A West Coast Take on Japanese Hospitality
Kyle Connaughton of Single Thread Farms fell in love with Japan while accompanying his father on business trips as a child. Later, he fell in love with his now-wife Katina, and together the California natives moved to Hokkaido, where she worked at a farm and he at a 500-year-old kaiseki restaurant. After a stint in England, where Kyle oversaw research and development at Heston Blumenthal’s Fat Duck, they recently decamped to the Russian River Valley in Sonoma County to open up a restaurant with elements of their adopted homes abroad. The AvroKO-designed space includes five guest rooms, roof gardens, greenhouses and an 11-course tasting menu highlighting the Kyoto vegetables Katina grows on the cattle-grazed grounds. “There’s a Japanese principle called shun,” says Kyle, who prepares dishes such as roasted duck breast with kabu turnips, purple komatsuna leaves and preserved pear. It means that “something may be only at its peak for five days, and we’re homing in on that.” The vibe is a relaxed West Coast take on Japanese hospitality, with details to remind guests of where it all began: A variety of dishes are smoked in a donabe (a traditional clay pot) and served on ceramic dishes made by Iga-based artisans.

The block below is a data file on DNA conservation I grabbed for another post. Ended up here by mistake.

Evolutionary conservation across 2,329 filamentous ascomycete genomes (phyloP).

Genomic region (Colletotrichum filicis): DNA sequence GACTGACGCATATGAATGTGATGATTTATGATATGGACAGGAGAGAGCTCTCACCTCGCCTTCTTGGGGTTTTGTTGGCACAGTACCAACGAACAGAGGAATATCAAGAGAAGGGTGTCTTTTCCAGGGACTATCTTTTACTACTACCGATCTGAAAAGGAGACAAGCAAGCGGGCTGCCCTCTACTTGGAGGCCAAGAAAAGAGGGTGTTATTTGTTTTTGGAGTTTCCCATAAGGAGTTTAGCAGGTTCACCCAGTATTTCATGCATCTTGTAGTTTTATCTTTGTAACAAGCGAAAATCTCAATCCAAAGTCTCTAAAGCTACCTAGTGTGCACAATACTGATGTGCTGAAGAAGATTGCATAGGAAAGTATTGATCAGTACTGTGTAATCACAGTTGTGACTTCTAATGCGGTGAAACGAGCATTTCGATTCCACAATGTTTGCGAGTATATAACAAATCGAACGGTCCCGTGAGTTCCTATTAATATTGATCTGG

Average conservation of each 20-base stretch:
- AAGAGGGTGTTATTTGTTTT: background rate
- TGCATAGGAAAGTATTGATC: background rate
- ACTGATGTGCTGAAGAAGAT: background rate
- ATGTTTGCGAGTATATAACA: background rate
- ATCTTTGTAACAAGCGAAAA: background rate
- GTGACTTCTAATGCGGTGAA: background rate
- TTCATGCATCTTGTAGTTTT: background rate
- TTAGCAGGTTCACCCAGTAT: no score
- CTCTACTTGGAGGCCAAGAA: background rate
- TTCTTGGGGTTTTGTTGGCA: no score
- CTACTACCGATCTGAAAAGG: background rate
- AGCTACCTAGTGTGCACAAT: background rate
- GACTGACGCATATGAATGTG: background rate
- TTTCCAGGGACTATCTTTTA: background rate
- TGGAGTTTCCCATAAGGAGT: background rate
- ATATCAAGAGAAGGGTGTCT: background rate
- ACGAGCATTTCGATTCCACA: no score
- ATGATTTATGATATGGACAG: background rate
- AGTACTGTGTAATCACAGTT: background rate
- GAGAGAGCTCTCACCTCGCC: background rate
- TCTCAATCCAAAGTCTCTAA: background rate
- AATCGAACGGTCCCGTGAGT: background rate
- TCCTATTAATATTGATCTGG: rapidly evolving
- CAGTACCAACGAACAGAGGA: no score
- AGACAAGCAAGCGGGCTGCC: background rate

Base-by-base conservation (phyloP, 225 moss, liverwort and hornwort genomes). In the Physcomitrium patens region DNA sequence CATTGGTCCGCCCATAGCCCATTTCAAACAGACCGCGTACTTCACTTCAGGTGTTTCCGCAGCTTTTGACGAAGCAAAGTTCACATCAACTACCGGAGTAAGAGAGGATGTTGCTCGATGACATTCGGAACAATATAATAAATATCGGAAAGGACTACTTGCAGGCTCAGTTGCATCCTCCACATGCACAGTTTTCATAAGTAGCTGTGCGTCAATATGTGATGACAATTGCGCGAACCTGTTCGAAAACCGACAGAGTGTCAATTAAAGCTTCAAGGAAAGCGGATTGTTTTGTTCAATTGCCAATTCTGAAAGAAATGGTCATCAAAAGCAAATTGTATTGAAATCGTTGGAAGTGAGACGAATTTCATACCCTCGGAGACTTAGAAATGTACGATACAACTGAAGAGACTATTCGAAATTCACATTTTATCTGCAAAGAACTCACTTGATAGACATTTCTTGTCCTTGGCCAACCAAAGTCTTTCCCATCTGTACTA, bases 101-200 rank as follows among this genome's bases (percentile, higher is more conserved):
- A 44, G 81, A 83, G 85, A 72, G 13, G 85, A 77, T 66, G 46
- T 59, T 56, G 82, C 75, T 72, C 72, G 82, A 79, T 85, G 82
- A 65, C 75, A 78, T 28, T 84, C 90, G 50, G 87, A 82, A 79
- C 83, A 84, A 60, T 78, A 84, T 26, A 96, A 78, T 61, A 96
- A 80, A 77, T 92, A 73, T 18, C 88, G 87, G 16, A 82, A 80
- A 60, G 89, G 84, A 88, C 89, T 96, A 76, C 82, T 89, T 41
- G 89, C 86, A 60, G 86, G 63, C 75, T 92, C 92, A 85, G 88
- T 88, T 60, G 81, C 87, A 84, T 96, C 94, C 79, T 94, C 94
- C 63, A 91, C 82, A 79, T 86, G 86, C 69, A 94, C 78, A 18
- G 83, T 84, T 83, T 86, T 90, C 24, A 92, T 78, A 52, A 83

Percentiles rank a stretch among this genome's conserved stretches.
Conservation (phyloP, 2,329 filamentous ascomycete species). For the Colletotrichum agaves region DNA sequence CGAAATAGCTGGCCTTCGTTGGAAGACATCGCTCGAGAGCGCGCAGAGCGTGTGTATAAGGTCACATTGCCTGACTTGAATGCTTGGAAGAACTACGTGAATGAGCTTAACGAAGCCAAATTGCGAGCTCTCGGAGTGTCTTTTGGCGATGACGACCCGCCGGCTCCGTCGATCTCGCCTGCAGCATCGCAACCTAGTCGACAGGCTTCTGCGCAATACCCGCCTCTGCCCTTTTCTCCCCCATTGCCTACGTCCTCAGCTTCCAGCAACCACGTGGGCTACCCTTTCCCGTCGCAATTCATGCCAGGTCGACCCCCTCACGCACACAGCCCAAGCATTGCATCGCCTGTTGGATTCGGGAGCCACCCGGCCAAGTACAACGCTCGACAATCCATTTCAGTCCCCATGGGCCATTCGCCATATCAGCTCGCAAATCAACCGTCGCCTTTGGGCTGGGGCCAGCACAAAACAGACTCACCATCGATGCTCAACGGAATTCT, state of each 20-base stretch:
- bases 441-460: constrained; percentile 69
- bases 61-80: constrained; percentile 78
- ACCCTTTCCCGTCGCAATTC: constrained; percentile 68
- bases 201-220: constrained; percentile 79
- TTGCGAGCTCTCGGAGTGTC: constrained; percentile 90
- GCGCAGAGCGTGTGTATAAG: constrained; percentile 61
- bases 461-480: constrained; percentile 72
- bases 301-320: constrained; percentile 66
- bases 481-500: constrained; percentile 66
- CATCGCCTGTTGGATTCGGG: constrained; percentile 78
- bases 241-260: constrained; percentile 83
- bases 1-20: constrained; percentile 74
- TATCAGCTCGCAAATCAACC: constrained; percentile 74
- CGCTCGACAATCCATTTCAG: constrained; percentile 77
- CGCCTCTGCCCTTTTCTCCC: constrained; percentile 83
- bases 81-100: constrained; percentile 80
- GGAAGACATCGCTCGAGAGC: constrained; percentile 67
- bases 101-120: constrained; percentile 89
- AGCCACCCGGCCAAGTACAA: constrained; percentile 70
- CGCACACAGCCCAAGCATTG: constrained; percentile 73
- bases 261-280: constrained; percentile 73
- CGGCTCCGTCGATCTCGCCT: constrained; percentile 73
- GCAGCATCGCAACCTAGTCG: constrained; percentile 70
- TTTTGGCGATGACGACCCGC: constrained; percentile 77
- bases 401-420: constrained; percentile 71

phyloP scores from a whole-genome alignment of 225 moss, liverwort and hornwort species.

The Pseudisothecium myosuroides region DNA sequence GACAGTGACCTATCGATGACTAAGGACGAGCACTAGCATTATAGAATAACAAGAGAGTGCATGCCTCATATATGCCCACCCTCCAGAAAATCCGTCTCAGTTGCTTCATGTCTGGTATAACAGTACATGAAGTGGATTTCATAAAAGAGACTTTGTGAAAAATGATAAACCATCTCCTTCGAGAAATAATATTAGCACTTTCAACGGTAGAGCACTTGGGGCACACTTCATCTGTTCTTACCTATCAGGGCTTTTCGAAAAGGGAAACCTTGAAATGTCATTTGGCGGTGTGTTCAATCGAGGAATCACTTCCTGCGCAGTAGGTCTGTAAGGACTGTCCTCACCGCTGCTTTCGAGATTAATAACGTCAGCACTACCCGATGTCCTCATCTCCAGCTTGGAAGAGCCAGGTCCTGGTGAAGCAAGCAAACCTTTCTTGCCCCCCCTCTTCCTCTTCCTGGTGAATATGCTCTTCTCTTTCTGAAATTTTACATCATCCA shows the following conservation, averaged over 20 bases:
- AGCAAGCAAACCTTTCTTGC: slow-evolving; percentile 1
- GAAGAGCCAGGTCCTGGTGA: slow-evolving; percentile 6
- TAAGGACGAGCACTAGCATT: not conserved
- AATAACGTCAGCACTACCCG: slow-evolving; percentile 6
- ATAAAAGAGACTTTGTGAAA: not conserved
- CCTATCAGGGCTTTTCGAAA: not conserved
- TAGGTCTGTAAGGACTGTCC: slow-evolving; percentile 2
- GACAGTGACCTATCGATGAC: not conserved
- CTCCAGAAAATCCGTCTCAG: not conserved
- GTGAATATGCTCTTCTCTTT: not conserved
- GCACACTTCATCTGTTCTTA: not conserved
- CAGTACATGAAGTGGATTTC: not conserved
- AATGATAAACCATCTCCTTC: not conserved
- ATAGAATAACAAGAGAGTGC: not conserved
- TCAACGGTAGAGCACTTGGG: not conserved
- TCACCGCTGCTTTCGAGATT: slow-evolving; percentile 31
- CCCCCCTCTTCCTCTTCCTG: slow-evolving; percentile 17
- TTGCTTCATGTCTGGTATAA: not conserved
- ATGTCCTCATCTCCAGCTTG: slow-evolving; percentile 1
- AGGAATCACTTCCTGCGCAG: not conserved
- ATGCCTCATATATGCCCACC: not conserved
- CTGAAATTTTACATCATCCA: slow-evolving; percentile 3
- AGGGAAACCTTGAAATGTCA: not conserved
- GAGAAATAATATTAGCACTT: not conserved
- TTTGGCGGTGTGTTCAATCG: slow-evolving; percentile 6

From “A New Crop of Exceptional Farm Stays” by Christine Ajudua for the New York Times, 2016
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